NEWS March 8, 2023
International Women’s Day: Laura Collin
At Full Circle our people are key to our success and this International Women’s Day we are taking the opportunity to share the story of one of our own inspirational women, in her own words. Laura is an Engineer in our Control Room, which sees her managing and monitoring access to turbine sites remotely. We hope that by telling Laura’s story we can inspire the next generation of women and girls in STEM.
Tell us a bit about your role…
I’m responsible for monitoring and maintaining our fleet of turbines, working with a team to identify and respond to any faults. Our aim is to make sure that, if there is a fault, our turbines are back online and at maximum generating capacity, as soon as possible.
What does an average working day look like for you?
It looks pretty cool! As a control room operator each day is different, and it’s always exciting to log on and see what has happened. You never really know what the system is going to have picked up, and being able to have oversight of our global turbine network still amazes me every day.
In the morning, I’ll log on and review the potential faults flagged by our system and begin assigning tasks to the technicians, identifying which ones can be fixed from the control room and which turbines need in person maintenance.
What inspired you to follow this career path?
At school I always preferred subjects that were more practical, like engineering and electronics – the attention to detail and working with circuit boards. I knew I didn’t want to go to university, but I knew I wanted to continue electronic engineering and with the support of my GCSE electronics teacher I began to pursue this.
I secured a place at Barnsley College where I completed a BTEC in Electronic Engineering before moving on to an apprenticeship with Network Rail. My apprenticeship took me all around the country, starting in Gosport, then down to Portsmouth before finishing up in Retford. It was a great four years – I learnt how to keep the railways safe and efficient, and I met my future husband.
Why wind turbines?
After Network Rail, I knew I wanted to see what else was out there and I was looking forward to returning to the North of England and being settled with my family for a while. I moved into commissioning for Enercon, overseeing and making sure that the turbine is ready to produce energy. The job allowed me to grow my expertise in high voltage engineering and let me see a bit more of the world and the UK, away from the train tracks.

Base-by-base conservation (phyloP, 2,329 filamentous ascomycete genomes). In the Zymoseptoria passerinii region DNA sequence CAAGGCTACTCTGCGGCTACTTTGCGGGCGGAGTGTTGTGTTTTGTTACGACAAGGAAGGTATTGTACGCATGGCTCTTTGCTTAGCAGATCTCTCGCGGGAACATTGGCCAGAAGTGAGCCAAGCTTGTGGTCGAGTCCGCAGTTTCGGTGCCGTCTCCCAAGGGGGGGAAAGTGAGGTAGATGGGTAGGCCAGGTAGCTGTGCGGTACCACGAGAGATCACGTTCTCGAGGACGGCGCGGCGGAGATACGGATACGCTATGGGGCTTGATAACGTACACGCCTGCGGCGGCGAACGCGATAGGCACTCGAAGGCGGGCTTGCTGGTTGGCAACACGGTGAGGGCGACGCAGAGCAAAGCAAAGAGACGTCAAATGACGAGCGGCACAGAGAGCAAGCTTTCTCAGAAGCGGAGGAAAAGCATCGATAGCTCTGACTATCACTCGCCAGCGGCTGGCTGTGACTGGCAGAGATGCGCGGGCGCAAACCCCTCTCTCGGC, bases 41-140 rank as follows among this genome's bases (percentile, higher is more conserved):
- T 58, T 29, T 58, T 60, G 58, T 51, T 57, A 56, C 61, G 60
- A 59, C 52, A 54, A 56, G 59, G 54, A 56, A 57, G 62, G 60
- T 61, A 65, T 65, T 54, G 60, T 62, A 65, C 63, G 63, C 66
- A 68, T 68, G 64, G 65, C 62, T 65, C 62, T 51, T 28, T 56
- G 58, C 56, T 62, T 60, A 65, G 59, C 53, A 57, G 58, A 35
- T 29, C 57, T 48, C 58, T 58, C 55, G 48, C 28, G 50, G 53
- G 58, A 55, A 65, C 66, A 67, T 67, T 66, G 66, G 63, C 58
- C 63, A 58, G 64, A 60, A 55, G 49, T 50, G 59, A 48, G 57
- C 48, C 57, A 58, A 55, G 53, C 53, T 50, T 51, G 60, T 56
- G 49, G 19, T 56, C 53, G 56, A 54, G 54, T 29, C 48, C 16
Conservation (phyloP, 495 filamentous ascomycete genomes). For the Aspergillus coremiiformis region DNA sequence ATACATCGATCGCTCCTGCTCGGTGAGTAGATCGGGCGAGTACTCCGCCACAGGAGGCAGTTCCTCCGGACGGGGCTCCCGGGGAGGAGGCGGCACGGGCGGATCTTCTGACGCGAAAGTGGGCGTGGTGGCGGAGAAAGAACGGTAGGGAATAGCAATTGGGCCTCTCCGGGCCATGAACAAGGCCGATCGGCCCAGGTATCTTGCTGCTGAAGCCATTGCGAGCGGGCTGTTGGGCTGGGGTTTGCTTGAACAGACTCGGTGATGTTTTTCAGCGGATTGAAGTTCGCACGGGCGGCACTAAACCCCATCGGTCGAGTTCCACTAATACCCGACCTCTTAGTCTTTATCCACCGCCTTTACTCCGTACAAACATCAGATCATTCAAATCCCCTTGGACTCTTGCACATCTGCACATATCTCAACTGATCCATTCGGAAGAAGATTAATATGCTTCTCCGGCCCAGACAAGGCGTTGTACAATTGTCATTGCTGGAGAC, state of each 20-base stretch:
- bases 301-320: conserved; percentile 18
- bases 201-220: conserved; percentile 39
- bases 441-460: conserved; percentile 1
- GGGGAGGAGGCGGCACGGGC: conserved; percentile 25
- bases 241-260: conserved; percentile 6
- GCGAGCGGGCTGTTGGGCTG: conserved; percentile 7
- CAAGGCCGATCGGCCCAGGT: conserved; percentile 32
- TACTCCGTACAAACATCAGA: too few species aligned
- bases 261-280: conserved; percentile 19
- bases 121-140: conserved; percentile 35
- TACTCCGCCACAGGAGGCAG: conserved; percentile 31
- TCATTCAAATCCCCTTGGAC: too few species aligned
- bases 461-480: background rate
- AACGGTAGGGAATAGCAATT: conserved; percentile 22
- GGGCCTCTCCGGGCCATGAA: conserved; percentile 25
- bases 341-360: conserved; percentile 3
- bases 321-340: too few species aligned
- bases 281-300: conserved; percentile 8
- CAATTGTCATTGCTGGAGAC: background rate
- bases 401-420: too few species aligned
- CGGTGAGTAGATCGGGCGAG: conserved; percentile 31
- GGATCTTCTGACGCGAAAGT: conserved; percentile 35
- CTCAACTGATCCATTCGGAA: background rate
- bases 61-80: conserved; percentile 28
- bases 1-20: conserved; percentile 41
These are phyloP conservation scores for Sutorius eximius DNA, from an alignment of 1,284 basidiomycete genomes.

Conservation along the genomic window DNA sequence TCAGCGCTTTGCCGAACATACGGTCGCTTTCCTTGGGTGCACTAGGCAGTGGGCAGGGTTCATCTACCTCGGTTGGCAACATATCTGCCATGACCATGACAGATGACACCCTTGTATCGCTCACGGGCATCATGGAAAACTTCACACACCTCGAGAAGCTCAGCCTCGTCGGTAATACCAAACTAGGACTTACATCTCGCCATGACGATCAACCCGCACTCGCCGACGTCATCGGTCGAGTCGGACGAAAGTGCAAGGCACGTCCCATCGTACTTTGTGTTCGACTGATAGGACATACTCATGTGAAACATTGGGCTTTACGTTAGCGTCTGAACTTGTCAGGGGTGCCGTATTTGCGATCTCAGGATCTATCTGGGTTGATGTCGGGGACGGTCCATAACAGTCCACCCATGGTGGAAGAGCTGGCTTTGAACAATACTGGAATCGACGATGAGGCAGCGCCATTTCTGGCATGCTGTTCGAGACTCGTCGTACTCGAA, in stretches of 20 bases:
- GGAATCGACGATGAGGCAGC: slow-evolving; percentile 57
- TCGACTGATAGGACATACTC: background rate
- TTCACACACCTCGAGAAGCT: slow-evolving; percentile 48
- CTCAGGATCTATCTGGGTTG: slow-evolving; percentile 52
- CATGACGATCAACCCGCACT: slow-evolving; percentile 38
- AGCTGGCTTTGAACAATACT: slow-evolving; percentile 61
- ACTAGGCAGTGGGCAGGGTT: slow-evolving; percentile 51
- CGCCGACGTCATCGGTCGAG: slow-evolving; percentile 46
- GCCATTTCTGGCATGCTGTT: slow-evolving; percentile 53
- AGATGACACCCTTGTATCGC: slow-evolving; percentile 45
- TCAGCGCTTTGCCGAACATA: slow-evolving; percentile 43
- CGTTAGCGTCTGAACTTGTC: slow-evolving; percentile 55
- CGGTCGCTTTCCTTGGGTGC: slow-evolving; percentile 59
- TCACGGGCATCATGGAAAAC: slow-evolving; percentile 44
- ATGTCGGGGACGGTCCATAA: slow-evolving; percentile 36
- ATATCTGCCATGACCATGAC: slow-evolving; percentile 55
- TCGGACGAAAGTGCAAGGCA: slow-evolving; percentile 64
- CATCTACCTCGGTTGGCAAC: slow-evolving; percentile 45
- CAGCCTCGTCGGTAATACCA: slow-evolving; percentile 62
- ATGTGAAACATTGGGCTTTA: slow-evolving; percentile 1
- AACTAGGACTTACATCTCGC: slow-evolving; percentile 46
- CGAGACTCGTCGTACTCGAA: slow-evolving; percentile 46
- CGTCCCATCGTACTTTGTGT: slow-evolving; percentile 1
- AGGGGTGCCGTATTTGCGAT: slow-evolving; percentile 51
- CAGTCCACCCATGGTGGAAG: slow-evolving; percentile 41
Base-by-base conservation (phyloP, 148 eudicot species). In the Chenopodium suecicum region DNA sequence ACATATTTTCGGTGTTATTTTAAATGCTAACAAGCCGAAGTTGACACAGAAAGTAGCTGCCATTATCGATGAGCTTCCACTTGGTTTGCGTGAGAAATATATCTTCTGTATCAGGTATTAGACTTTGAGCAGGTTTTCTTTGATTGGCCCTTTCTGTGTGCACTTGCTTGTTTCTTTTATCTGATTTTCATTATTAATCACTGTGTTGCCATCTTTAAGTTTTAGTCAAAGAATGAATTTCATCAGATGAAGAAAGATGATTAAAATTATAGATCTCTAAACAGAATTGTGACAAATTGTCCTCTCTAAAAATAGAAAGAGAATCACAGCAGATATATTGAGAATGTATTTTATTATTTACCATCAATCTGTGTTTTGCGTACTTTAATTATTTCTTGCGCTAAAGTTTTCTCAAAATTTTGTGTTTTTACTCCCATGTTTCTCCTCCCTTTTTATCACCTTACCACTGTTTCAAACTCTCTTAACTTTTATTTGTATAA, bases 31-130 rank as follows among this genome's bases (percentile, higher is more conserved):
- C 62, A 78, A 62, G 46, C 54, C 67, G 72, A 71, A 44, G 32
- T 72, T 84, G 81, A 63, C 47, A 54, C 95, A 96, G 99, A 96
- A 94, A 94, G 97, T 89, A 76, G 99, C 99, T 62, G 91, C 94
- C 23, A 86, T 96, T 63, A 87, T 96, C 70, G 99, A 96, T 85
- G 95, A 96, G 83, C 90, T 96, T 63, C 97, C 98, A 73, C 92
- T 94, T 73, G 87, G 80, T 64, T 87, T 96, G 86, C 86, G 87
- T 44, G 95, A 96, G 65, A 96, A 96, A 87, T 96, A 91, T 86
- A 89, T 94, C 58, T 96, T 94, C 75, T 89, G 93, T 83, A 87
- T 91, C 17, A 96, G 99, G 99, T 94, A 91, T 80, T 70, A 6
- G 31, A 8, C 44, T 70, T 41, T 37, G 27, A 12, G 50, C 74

I moved into Servicing and then SQA (Servicing Quality Assurance), this was definitely a step up and involved a lot more oversight of quality assurance, health and safety and writing up guidelines for the teams, which I hadn’t had experience of before. It was daunting at first but taking each day at a time and being kinder to myself definitely helped, and I became much more confident in my job.
You spent some time away from wind energy – why did you go, and what brought you back?
After about eight years at Enercon, I decided to go into commercial engineering. I wanted exposure to all different types of technologies and was able to use my knowledge and expertise to make a real difference to my employer. This then led to me becoming a supervisor at a plastics manufacturer – I enjoyed the opportunity to take on a managerial role but ultimately, I found that I missed the wind industry. So, when a role at Full Circle opened up, I had to take it. In this job, every day is a new challenge – no two faults are the same, no two turbines are the same, each day required a new way of thinking and doing and because of that, I’m constantly learning.
How have you seen the wind industry change?
The technology has advanced considerably, and more manufacturers are using this to their advantage, bringing bigger and better turbines on to the market – for example, we now have turbines that are much larger and taller, able to withstand a lot more and that can generate a lot more electricity. With each new turbine design, an O&M provider like Full Circle needs to learn everything they can, which makes my job really fun, albeit challenging.
What is your one piece of advice for the next generation?
People will always have this idea of what you can or should do. The most important piece of advice I’ve ever received is something that my Grandad told me: find your own route and stick to your guns!
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